Any advice to a newbie woodworker on this bench concept?


  2. #2
    Looks like a good start. I still don't have a proper bench, it's going to be my next big project. That wood is unlikely to dry for a long time since it's been outside in the weather (unless it was only outside for a short period). If you start building now, it will likely warp, crack, and shrink a lot during and after the project. The rule of thumb is one year of drying per inch of thickness for green wood... this would be less, but certainly much longer than a few days.

  3. #3
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    8" thick

    Any reason why you do not use the 6" side to make the thickness?
    Bumbling forward into the unknown.

  4. #4
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    Good luck with your build! Regarding the portability question, just make the mortise and tenon joints for the leg to top joinery and set the top in place. No real need to glue or bolt it in place...the weight alone is enough. My top is 2' x 6' x 3 1/2" thick and it doesn't move at all. Several other SMC folks suggested that to me as I was building my bench and it has worked out very well.

  5. #5
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    Thanks, guys!

    Allen, the wood was advertised as kiln-dried. The place I bought them from was getting a ton of huge pallets in, so they're dismantling these and turning them around fairly quickly. I don't think they've been outside very long. It's not terribly wet, but we did just get snow. So they got some snow on them when moving the boards around. I just want to make sure the surfaces dry out. Hopefully when I cut into them they'll be dry.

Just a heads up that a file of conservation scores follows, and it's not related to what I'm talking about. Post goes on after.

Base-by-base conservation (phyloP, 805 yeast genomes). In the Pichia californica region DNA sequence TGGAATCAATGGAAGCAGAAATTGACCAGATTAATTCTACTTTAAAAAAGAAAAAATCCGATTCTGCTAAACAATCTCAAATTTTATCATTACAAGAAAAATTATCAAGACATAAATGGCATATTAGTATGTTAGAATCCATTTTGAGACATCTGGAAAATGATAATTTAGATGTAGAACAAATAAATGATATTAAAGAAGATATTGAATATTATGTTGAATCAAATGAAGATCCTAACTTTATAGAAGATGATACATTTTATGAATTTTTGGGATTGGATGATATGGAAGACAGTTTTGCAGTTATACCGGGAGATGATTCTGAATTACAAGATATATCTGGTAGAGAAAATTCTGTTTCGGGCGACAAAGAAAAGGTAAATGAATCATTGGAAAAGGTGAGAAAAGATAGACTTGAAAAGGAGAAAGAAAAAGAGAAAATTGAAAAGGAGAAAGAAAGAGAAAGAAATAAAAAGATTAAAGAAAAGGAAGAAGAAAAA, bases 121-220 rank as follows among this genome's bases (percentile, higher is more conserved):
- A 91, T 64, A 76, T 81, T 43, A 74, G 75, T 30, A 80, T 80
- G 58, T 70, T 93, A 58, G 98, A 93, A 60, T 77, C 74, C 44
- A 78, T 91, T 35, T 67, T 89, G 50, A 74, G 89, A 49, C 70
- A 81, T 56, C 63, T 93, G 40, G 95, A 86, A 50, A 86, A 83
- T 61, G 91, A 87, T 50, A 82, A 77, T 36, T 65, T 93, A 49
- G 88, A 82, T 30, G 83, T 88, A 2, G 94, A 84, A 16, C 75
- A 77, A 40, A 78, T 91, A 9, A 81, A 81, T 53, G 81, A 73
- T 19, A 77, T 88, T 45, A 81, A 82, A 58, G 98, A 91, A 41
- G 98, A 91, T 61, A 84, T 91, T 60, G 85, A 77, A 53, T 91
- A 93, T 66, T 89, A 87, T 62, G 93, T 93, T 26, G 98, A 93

Brian, I definitely will be using the 6" side for the thickness. I'm going to laminate 3 of the 6x8 boards together to make a 24" wide top. Well...probably smaller since I'll plane it smooth, but close enough. Even if I plane it down to 5" thick, I'm guessing that's still overkill.

    Phil, I've considered doing the mortise and tenon. I just don't want the top to move as I work. But, you're probably right, it wouldn't go anywhere. So, maybe I will still do that. Thanks!

  6. #6
    My top is loose on the tenons too. 9 cm thick and light weight fir. It doesn't move, plenty heavy enough. Your 6" will be rock solid without any screws or glue.

  7. #7
    I built my bench based on the bench crafted design using their bench bolts. The bench is about 400 lbs, is overkill, and yet can break into components I can move myself. Top sits on loose tenons as well. You can read more than you want about the details here

    http://www.sawmillcreek.org/showthre...and-Bench-Dead

    might consider a split top of two pieces with the front two glued and the third, back piece for mobility's sake. Though I'll likely glue mine together sometime soon.

    If you are unsure if the wood will move as it dries, I'd suggest starting with the base as some movement there will be less of an issue.

    will look forward to the build.

    C